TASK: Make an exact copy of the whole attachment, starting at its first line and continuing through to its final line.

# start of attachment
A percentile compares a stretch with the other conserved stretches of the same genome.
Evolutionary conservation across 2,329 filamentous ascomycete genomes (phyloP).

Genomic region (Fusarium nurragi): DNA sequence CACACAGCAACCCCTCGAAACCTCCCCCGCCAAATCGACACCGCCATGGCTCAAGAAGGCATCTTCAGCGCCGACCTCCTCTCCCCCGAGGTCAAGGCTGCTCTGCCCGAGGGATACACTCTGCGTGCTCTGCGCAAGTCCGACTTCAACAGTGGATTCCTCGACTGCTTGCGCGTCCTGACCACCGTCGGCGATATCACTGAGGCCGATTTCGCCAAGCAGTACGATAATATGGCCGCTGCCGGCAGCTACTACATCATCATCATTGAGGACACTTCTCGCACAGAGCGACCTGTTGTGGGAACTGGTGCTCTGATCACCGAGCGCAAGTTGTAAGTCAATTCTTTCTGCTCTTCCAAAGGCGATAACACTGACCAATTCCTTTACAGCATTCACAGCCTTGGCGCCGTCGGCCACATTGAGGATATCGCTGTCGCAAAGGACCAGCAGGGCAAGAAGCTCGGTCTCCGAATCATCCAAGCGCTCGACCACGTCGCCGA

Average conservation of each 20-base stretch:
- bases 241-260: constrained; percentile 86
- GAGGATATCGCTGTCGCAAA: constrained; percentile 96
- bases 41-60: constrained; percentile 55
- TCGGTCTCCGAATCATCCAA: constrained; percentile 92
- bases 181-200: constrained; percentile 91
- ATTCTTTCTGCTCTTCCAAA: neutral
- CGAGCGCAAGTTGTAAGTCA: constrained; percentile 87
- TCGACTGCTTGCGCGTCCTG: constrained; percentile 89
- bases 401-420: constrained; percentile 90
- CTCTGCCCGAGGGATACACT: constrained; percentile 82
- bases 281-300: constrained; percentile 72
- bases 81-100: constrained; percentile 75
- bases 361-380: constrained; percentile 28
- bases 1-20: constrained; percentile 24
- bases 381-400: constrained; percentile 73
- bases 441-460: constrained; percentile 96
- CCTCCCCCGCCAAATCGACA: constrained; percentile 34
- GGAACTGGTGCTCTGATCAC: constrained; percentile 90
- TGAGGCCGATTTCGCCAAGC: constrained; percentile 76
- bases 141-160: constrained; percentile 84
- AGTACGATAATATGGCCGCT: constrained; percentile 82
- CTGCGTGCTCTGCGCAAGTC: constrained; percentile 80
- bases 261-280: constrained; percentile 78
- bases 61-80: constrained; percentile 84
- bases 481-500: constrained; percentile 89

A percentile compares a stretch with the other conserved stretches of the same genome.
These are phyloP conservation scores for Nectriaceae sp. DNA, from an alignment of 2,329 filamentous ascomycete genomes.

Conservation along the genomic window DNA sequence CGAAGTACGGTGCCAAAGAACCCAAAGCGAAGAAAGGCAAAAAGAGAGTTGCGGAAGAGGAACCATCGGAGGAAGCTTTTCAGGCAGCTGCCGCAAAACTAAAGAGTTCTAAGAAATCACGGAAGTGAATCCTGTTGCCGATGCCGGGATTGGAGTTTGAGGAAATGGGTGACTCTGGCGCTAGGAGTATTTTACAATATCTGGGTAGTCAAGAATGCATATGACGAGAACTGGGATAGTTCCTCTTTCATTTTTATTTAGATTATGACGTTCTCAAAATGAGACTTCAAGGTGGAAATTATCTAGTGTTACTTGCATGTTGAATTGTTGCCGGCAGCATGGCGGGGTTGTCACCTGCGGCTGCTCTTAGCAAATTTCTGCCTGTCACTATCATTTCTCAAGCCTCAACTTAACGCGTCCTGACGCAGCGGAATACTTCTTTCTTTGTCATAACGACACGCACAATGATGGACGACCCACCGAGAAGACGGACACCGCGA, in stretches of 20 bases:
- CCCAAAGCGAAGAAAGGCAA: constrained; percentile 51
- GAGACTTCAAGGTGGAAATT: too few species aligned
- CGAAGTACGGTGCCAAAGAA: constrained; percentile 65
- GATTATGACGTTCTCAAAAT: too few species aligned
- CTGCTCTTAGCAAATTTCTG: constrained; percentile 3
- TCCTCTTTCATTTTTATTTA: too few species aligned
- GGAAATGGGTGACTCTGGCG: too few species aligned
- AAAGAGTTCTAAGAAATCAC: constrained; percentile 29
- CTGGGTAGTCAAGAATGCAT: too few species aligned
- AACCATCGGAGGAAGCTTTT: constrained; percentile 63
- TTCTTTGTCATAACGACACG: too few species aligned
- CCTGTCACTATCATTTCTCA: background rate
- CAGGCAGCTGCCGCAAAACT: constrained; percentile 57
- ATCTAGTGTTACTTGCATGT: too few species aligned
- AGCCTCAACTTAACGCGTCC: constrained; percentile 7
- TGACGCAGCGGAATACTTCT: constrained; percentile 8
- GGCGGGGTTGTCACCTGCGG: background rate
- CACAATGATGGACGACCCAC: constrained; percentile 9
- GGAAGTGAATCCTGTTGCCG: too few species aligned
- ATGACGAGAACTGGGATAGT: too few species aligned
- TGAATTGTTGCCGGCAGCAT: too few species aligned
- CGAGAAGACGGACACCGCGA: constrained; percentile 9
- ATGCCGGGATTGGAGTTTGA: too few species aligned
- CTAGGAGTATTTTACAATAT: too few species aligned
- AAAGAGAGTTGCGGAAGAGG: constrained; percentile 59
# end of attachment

A percentile compares a stretch with the other conserved stretches of the same genome.
Evolutionary conservation across 2,329 filamentous ascomycete genomes (phyloP).

Genomic region (Fusarium nurragi): DNA sequence CACACAGCAACCCCTCGAAACCTCCCCCGCCAAATCGACACCGCCATGGCTCAAGAAGGCATCTTCAGCGCCGACCTCCTCTCCCCCGAGGTCAAGGCTGCTCTGCCCGAGGGATACACTCTGCGTGCTCTGCGCAAGTCCGACTTCAACAGTGGATTCCTCGACTGCTTGCGCGTCCTGACCACCGTCGGCGATATCACTGAGGCCGATTTCGCCAAGCAGTACGATAATATGGCCGCTGCCGGCAGCTACTACATCATCATCATTGAGGACACTTCTCGCACAGAGCGACCTGTTGTGGGAACTGGTGCTCTGATCACCGAGCGCAAGTTGTAAGTCAATTCTTTCTGCTCTTCCAAAGGCGATAACACTGACCAATTCCTTTACAGCATTCACAGCCTTGGCGCCGTCGGCCACATTGAGGATATCGCTGTCGCAAAGGACCAGCAGGGCAAGAAGCTCGGTCTCCGAATCATCCAAGCGCTCGACCACGTCGCCGA

Average conservation of each 20-base stretch:
- bases 241-260: constrained; percentile 86
- GAGGATATCGCTGTCGCAAA: constrained; percentile 96
- bases 41-60: constrained; percentile 55
- TCGGTCTCCGAATCATCCAA: constrained; percentile 92
- bases 181-200: constrained; percentile 91
- ATTCTTTCTGCTCTTCCAAA: neutral
- CGAGCGCAAGTTGTAAGTCA: constrained; percentile 87
- TCGACTGCTTGCGCGTCCTG: constrained; percentile 89
- bases 401-420: constrained; percentile 90
- CTCTGCCCGAGGGATACACT: constrained; percentile 82
- bases 281-300: constrained; percentile 72
- bases 81-100: constrained; percentile 75
- bases 361-380: constrained; percentile 28
- bases 1-20: constrained; percentile 24
- bases 381-400: constrained; percentile 73
- bases 441-460: constrained; percentile 96
- CCTCCCCCGCCAAATCGACA: constrained; percentile 34
- GGAACTGGTGCTCTGATCAC: constrained; percentile 90
- TGAGGCCGATTTCGCCAAGC: constrained; percentile 76
- bases 141-160: constrained; percentile 84
- AGTACGATAATATGGCCGCT: constrained; percentile 82
- CTGCGTGCTCTGCGCAAGTC: constrained; percentile 80
- bases 261-280: constrained; percentile 78
- bases 61-80: constrained; percentile 84
- bases 481-500: constrained; percentile 89

A percentile compares a stretch with the other conserved stretches of the same genome.
These are phyloP conservation scores for Nectriaceae sp. DNA, from an alignment of 2,329 filamentous ascomycete genomes.

Conservation along the genomic window DNA sequence CGAAGTACGGTGCCAAAGAACCCAAAGCGAAGAAAGGCAAAAAGAGAGTTGCGGAAGAGGAACCATCGGAGGAAGCTTTTCAGGCAGCTGCCGCAAAACTAAAGAGTTCTAAGAAATCACGGAAGTGAATCCTGTTGCCGATGCCGGGATTGGAGTTTGAGGAAATGGGTGACTCTGGCGCTAGGAGTATTTTACAATATCTGGGTAGTCAAGAATGCATATGACGAGAACTGGGATAGTTCCTCTTTCATTTTTATTTAGATTATGACGTTCTCAAAATGAGACTTCAAGGTGGAAATTATCTAGTGTTACTTGCATGTTGAATTGTTGCCGGCAGCATGGCGGGGTTGTCACCTGCGGCTGCTCTTAGCAAATTTCTGCCTGTCACTATCATTTCTCAAGCCTCAACTTAACGCGTCCTGACGCAGCGGAATACTTCTTTCTTTGTCATAACGACACGCACAATGATGGACGACCCACCGAGAAGACGGACACCGCGA, in stretches of 20 bases:
- CCCAAAGCGAAGAAAGGCAA: constrained; percentile 51
- GAGACTTCAAGGTGGAAATT: too few species aligned
- CGAAGTACGGTGCCAAAGAA: constrained; percentile 65
- GATTATGACGTTCTCAAAAT: too few species aligned
- CTGCTCTTAGCAAATTTCTG: constrained; percentile 3
- TCCTCTTTCATTTTTATTTA: too few species aligned
- GGAAATGGGTGACTCTGGCG: too few species aligned
- AAAGAGTTCTAAGAAATCAC: constrained; percentile 29
- CTGGGTAGTCAAGAATGCAT: too few species aligned
- AACCATCGGAGGAAGCTTTT: constrained; percentile 63
- TTCTTTGTCATAACGACACG: too few species aligned
- CCTGTCACTATCATTTCTCA: background rate
- CAGGCAGCTGCCGCAAAACT: constrained; percentile 57
- ATCTAGTGTTACTTGCATGT: too few species aligned
- AGCCTCAACTTAACGCGTCC: constrained; percentile 7
- TGACGCAGCGGAATACTTCT: constrained; percentile 8
- GGCGGGGTTGTCACCTGCGG: background rate
- CACAATGATGGACGACCCAC: constrained; percentile 9
- GGAAGTGAATCCTGTTGCCG: too few species aligned
- ATGACGAGAACTGGGATAGT: too few species aligned
- TGAATTGTTGCCGGCAGCAT: too few species aligned
- CGAGAAGACGGACACCGCGA: constrained; percentile 9
- ATGCCGGGATTGGAGTTTGA: too few species aligned
- CTAGGAGTATTTTACAATAT: too few species aligned
- AAAGAGAGTTGCGGAAGAGG: constrained; percentile 59